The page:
The menu says the dish was “inspired by journeys through Italy.” If so, the journey must have been at very high speed and on powerful hallucinogens — and does through airspace count as through?

The citrus chicken Sorrento consisted of two rather flavorless medallions of chicken with a scorched lemon half and a few pieces of al dente broccoli. The dish has some good ideas — use honey, heat the lemon to sweeten it, and pair it with chicken to lower the calorie count — but executed like they didn’t give a cluck. Frankly, if you want to have a meal with fewer than 575 calories, you shouldn’t have any meat at all, and should get plenty of exercise by running the fuck away from the Olive Garden.

When the braised beef and tortelloni arrived, I believe I heard my Italian grandmother rise from her grave and shriek, and I don’t even have an Italian grandmother. This is Olive Garden’s bid to get your typical, overweight, American male to wolf down a plate of pasta and beef as if it were Alpo. Everything here is wrong. Instead of portion control, we get the oversized tortellini full of cheese and a bit of mushroom. Instead of a delicate cut of meat on the side, we get it tossed in with the pasta, and it’s not even a great cut of beef: It’s beef short ribs, cut to look like tiny bits of steak. Except these little steaks just suck up whatever flavor predominates, which here is cheese. But this dish’s average diner won’t notice; hell, this dish’s average diner won’t come up for air.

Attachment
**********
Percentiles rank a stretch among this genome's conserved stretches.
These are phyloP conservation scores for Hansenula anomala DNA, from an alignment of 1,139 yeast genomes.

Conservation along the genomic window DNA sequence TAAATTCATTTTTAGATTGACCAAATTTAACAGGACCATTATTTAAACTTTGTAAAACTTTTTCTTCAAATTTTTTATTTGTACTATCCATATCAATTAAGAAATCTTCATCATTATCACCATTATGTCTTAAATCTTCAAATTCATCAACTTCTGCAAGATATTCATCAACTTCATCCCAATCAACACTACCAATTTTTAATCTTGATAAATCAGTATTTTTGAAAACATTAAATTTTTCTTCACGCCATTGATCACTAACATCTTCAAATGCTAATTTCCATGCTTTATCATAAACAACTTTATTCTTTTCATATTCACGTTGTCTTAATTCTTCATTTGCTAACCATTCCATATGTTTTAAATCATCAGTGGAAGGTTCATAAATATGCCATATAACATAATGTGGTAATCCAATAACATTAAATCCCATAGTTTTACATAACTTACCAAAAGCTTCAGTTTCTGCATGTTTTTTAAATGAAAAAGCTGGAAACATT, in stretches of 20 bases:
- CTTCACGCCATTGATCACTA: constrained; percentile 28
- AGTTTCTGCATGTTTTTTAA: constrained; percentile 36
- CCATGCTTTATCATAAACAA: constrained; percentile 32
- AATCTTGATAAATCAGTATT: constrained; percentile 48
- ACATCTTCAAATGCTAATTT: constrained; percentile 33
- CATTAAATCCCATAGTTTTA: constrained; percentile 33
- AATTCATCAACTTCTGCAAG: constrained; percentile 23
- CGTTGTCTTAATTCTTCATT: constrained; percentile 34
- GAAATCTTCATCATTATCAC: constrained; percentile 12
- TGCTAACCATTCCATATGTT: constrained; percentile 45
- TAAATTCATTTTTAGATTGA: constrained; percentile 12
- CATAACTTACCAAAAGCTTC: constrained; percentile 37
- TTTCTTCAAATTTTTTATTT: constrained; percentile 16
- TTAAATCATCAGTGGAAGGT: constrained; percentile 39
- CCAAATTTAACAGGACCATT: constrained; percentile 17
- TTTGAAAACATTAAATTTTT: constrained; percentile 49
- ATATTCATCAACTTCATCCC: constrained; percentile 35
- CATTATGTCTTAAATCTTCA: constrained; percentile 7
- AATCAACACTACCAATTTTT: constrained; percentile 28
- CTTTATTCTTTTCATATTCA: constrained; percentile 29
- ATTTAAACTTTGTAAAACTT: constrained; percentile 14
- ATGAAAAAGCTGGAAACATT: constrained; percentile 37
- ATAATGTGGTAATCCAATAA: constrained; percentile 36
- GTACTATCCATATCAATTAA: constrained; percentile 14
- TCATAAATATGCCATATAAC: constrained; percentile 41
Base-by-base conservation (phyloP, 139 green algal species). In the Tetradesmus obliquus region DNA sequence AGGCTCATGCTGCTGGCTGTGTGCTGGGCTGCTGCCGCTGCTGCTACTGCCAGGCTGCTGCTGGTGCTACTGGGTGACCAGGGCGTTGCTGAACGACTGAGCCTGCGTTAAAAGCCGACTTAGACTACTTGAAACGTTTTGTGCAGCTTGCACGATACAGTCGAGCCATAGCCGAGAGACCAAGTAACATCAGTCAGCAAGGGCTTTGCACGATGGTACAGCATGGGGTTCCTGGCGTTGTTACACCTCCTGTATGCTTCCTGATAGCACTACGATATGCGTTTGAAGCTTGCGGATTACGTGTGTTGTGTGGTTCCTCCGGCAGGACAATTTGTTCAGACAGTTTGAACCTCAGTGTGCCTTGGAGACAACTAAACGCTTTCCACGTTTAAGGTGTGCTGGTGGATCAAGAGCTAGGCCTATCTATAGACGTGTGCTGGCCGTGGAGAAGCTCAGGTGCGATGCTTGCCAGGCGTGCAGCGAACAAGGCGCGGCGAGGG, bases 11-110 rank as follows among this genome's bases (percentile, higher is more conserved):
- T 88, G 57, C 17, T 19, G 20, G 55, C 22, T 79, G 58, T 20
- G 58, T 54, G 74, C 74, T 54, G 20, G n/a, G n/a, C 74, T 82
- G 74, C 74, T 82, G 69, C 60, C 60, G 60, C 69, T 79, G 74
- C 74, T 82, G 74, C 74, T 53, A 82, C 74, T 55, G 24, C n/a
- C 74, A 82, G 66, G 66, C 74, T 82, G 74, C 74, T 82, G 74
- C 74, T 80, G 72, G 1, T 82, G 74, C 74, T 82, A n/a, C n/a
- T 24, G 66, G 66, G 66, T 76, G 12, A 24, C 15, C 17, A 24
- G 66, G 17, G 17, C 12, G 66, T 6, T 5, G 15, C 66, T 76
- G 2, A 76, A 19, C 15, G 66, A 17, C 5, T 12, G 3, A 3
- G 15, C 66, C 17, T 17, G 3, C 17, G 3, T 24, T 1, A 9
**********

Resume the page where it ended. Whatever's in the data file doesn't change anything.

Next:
Finally a big bowl of pappardelle pescatore arrived, loaded with shrimp, scallops, and clams, in a creamy seafood sauce with asparagus, tomatoes and pappardelle pasta. Why pappardelle, a long, wide noodle that’s hard to get on your fork? Probably precisely for alliteration and nothing more, because it sure didn’t pop with complex flavors.

See, a skilled Italian chef would design a tomato sauce that submerged half the seafood and soaked up its flavors. Expertly prepared fish falls apart under fork pressure and enlivens the sauce, which then enriches the pasta. But this creamy sauce was there to sweeten the seafood, which, though well-prepared, would simply be speared on a fork and popped into one’s mouth, leaving the sauce poorer, and rendering the pappardelle that much less appetizing. Sort of like the perfect dish was reverse-engineered to miss every flavorful opportunity within reach. Even at Olive Garden, this was an impressive achievement.

Dessert was also “Italianese” — basically cake and ice cream, here disguised as an “apple Tuscan bread pudding.” Of course, by the time you’re trying to pound a piece of cake down your gullet after eating for more than an hour at the Olive Garden, that’s just collateral damage and can be skipped. Even so, I felt painfully bloated in a way I normally don’t, like I’d have to hold my breath to tie my shoes. As one of my hosts had said that night, “We want you to feel full.” Mission accomplished, signore.

About The Author

Michael Jackman

Born in 1969 at Mount Carmel hospital in Detroit, Jackman grew up just 100 yards from the Detroit city line in east Dearborn. Jackman has attended New York University, the School of Visual Arts, Northwestern University and Wayne State University, though he never got a degree. He has worked as a bar back, busboy,...